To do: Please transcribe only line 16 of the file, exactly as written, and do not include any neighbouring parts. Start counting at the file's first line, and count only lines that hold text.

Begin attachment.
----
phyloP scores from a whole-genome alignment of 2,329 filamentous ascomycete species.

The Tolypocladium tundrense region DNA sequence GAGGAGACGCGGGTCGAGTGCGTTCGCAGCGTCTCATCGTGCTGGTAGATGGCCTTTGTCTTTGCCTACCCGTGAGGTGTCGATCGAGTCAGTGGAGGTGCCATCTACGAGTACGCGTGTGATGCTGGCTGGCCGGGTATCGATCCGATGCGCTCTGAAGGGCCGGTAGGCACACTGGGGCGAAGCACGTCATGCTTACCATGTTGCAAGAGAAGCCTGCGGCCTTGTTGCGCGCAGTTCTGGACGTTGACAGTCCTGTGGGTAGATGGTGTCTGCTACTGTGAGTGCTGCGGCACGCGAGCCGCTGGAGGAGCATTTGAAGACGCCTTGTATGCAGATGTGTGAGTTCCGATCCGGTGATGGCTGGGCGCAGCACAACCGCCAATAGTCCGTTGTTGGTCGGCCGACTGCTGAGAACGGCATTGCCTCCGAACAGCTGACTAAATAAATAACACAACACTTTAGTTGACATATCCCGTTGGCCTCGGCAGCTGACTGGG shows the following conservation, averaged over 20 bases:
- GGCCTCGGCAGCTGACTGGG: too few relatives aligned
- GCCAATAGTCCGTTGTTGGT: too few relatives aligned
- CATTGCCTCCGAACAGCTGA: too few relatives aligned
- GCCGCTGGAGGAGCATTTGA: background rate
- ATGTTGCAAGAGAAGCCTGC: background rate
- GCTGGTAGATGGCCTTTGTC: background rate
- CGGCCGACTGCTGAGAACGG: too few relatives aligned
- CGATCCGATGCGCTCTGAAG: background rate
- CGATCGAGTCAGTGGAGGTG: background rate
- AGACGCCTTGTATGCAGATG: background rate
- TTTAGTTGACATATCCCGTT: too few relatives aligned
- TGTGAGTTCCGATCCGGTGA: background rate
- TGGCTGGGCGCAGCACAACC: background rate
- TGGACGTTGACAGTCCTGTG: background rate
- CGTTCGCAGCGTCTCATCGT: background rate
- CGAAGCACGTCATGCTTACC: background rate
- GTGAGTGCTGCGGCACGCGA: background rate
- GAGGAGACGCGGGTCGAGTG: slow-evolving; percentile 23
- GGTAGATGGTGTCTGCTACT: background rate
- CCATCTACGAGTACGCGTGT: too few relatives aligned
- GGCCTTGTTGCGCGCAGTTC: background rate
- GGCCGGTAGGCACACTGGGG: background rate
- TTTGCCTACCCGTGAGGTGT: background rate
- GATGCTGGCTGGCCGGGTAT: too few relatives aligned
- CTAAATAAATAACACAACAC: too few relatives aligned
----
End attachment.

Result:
- TGGACGTTGACAGTCCTGTG: background rate